Scott Fitzgerald: “Let me tell you about the very rich, they are different from you and me.” Earnest Hemingway: “Yes. They’ve got more money.”

“[…] in turn he must review his financial position, see if he could somehow restore it from complete impossibility to its usual level of imminent disaster, […]” — from Lucky Jim by Kingsley Amis

“Money is better than Poverty, if only for financial reasons.” — Woody Allen

“No man is rich enough to buy back his past.” — Oscar Wilde

“Money can’t buy friends, but you can get a better class of enemy.” — Spike Milligan

“I’ve got all the money I’ll ever need, if I die by four o’clock this afternoon.” — Henry Youngman (It’s Only Money by Peter Pugh)

“The only reason I made a commercial for American Express was to pay my American Express bill.” — Peter Ustinov

“Money is like a sixth sense without which you cannot make a complete use of the other five.” — W. Somerset Maugham

“How in the hell could a man enjoy being awakened at 8:30 a.m. by an alarm clock, leap out of bed, dress, force-feed, shit, piss, brush teeth and hair, and fight traffic to get to a place where essentially you made lots of money for somebody else and were asked to be grateful for the opportunity to do so? “ —  Charles Bukowski

Quotes sourced from Simon Constable on Forbes

 

And, if you’ve read this far, you may be interested to know that you can play Squid Game in real life … just follow the signs.

 

Postscript:

If you’re still reading, here’s one of my favourite jokes about a squid.

A shark is circling the sea when he comes across a squid that looks a bit ill.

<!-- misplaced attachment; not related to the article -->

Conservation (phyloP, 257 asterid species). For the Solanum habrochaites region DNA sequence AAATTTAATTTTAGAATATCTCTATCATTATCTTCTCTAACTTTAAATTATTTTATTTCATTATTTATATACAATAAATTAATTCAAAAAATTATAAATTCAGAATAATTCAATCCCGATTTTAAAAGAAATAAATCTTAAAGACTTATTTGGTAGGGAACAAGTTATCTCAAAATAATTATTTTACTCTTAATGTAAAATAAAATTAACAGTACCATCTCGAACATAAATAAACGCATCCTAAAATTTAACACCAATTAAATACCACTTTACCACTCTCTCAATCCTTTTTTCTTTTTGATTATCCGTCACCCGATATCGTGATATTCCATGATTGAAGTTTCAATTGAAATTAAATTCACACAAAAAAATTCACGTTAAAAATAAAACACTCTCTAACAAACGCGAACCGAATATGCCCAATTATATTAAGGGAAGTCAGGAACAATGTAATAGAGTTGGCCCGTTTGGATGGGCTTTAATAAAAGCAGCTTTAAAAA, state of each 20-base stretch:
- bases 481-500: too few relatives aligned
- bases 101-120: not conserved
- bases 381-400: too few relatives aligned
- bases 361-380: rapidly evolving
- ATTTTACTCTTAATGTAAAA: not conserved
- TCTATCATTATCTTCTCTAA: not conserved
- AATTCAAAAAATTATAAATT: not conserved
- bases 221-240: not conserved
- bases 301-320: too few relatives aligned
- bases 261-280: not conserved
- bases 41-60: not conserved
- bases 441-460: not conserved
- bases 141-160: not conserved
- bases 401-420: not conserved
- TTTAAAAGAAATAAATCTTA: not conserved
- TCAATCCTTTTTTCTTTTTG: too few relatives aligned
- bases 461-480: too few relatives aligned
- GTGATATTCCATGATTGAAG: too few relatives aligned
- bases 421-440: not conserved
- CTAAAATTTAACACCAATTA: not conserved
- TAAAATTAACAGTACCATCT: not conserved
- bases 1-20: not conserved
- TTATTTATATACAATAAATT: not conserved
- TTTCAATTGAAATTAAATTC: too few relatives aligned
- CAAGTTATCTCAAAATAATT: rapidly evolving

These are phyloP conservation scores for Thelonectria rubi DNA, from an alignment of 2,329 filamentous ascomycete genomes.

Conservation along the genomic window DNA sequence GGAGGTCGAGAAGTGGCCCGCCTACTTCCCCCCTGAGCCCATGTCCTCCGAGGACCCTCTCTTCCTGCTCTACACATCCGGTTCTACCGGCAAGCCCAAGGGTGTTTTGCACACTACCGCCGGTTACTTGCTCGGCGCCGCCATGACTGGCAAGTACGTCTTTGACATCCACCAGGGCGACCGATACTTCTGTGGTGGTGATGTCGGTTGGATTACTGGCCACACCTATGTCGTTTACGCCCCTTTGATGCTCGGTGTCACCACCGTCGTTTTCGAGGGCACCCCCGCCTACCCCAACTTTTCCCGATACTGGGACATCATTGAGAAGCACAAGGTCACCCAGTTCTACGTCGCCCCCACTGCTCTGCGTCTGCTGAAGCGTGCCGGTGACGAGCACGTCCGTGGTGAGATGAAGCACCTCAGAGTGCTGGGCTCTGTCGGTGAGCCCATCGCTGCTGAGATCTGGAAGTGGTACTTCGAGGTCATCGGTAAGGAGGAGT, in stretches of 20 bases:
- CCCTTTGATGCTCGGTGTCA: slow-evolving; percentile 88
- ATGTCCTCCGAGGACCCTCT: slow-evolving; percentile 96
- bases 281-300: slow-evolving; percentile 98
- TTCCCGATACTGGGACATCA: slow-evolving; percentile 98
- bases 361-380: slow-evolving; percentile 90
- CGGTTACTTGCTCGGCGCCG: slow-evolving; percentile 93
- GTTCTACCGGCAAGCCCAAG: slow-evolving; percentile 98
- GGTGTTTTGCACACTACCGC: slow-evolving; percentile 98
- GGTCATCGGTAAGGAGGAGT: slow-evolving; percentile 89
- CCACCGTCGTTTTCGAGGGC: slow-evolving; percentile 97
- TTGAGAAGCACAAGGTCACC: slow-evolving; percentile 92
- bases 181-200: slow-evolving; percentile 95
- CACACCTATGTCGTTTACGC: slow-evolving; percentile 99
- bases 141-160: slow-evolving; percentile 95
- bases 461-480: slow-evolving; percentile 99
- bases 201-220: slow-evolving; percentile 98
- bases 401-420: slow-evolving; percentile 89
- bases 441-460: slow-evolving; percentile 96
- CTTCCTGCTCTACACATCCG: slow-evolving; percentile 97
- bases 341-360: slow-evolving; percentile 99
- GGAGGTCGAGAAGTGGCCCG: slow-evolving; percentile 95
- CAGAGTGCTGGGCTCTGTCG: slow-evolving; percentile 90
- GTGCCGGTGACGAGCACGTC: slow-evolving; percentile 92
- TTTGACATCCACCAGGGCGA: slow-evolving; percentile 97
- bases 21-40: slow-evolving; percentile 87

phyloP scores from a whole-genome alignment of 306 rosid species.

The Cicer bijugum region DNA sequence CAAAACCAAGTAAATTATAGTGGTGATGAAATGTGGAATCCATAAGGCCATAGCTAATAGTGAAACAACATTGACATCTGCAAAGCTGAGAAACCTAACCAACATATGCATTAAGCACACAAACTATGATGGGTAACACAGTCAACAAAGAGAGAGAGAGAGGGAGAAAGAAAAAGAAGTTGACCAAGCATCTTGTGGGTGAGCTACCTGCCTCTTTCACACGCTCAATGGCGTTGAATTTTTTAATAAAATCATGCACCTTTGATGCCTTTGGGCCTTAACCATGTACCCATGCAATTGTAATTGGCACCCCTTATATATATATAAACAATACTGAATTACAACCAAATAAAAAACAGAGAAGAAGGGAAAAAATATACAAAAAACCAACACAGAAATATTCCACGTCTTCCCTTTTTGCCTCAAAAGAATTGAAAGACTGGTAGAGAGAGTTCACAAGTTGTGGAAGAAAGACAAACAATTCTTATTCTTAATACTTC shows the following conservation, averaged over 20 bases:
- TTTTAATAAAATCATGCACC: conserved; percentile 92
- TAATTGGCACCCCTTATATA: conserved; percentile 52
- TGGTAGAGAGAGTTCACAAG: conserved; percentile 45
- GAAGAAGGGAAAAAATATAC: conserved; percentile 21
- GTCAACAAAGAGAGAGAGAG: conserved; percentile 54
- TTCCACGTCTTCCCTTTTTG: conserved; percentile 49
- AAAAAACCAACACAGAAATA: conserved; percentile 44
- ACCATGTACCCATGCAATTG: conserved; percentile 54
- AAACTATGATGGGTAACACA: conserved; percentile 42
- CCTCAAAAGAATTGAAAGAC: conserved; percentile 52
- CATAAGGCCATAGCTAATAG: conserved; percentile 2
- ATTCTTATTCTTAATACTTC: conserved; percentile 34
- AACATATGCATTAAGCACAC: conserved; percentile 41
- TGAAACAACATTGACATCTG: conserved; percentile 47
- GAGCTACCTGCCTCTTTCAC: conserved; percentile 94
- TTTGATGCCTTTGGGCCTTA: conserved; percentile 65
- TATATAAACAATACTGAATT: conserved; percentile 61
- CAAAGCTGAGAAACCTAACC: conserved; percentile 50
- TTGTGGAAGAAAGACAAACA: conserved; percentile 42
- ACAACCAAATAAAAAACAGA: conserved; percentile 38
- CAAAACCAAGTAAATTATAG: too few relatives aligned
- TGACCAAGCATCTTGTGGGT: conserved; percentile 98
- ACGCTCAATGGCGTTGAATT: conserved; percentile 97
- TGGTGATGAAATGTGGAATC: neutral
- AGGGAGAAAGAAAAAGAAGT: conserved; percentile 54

“What’s up Squid?” asks the shark.

“I ate the wrong thing”, says the squid, “and feel a bit iffy”, as he coughed and released green ink.

“No worries”, says the shark, “maybe I can help?”

“How?”, says the squid.

“Well, do you need a lift home?” says the shark.

“That would be great!” says the squid, and he hops onto the shark’s back.

As the shark takes the squid towards the deeper waters, he suddenly takes a turn.

“Where are you going?” asks the squid, worried.

“Just a quick stop at my friend Dave’s house”, replies the shark.

Dave is a shark. He’s sitting near the ocean floor looking for food.

“Dave”, says the first shark.

“Frank”, says Dave.

“Dave”, says the shark, “here’s that sick squid I owe you.”

 

Oh dear …

About Chris M Skinner

Chris Skinner is best known as an independent commentator on the financial markets through his blog, TheFinanser.com, as author of the bestselling book Digital Bank, and Chair of the European networking forum the Financial Services Club. He has been voted one of the most influential people in banking by The Financial Brand (as well as one of the best blogs), a FinTech Titan (Next Bank), one of the Fintech Leaders you need to follow (City AM, Deluxe and Jax Finance), as well as one of the Top 40 most influential people in financial technology by the Wall Street Journal’s Financial News. To learn more click here...